AbstractPreferential Trade Agreements (PTAs) affect both the pattern of trade and the location choices of Foreign Direct Investment (FDI). Thus, the formation of a PTA may have adverse effects on the excluded countries and result in inter-regional tax competition. Nonetheless, this connection has not so far been fully analysed in the literature. This thesis is an attempt to fill in this gap in the theoretical literature by examining the effects of the formation of a PTA on the location of industry and welfare of the countries involved, as well as investigating the impact of subsequent policy responses that may arise as a result of the adverse effects of the formation of a PTA.
We motivate our theoretical analysis we first conduct a preliminary empirical study to investigate whether a recent decline in the statutory rates of corporation income tax (CIT) is caused by tax policy interactions among countries. To do so, we use data for 21 EU countries from 2000 to 2009 to carry out an econometric analysis of tax policy interactions among EU countries. Our results support the hypothesis that some European countries’ governments used statutory CIT rates to compete against other countries. We also find that, at the individual country level, the high personal income tax rate countries use the effective marginal tax rate while the lower personal income tax rate countries use the CIT rate to compete over attracting investment.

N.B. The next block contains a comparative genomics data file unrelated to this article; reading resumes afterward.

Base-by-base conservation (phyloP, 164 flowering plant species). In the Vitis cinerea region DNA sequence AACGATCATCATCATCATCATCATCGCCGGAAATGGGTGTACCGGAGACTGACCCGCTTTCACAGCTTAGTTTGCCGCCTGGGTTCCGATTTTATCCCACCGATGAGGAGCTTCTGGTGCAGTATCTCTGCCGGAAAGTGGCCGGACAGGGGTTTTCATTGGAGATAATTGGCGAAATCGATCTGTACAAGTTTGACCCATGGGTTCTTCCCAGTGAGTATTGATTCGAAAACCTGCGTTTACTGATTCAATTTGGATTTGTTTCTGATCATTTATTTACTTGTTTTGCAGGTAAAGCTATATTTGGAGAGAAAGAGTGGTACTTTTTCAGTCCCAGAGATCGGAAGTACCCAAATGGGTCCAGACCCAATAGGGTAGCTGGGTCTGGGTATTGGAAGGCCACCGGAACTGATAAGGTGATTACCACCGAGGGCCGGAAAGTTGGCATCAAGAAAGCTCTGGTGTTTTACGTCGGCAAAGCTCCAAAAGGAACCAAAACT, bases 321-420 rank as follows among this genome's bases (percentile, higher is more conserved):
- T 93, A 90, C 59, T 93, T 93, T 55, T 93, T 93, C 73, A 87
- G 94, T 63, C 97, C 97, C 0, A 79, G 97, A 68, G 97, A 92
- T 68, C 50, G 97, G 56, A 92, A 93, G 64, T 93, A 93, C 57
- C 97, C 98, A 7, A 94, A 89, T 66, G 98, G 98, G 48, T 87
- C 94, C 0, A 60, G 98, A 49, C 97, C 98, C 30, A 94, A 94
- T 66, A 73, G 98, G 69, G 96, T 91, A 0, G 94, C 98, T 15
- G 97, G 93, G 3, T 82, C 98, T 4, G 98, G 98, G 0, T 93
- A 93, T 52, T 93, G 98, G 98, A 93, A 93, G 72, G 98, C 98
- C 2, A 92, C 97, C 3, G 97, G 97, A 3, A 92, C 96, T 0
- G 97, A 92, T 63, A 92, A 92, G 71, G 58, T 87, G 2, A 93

We then construct a three-country general equilibrium model based on the New Economic Geography approach to analyse the possible effects of the formation of a PTA as well as the effects of the subsequent policy responses. We consider the situation in which two of the countries form a PTA and the third country acts as the ‘rest of the world’. The simulation results suggest that:
- An eradication of intra-tariff between PTAs member countries always attracts investments from the excluded country.
- A rise in the external tariff rate - by the excluded country – is not an effective policy to retain investments, where firms already agglomerate in PTA area.
- The excluded country’s government has no incentive to reduce its CIT rate if the external tariffs are sufficiently high.
Our theoretical setup also enables us to show that PTA member countries may respond to the reduction of the excluded country’s CIT rates. Specifically, the scenario in which only one of the member countries engages in tax competition with the excluded country, while another member keeps imposing its status quo CIT rate, the most innovative part of our contribution, can be used to explain the difference in CIT rates observed within the EU in which, in the presence of virtually free intra-EU trade, some members impose very low CIT rates and are able to attract a large portion of investments whilst other EU countries choose to maintain higher CIT rates.
|Date of Award||2013|
|Supervisor||Catia Montagna (Supervisor) & Hassan Molana (Supervisor)|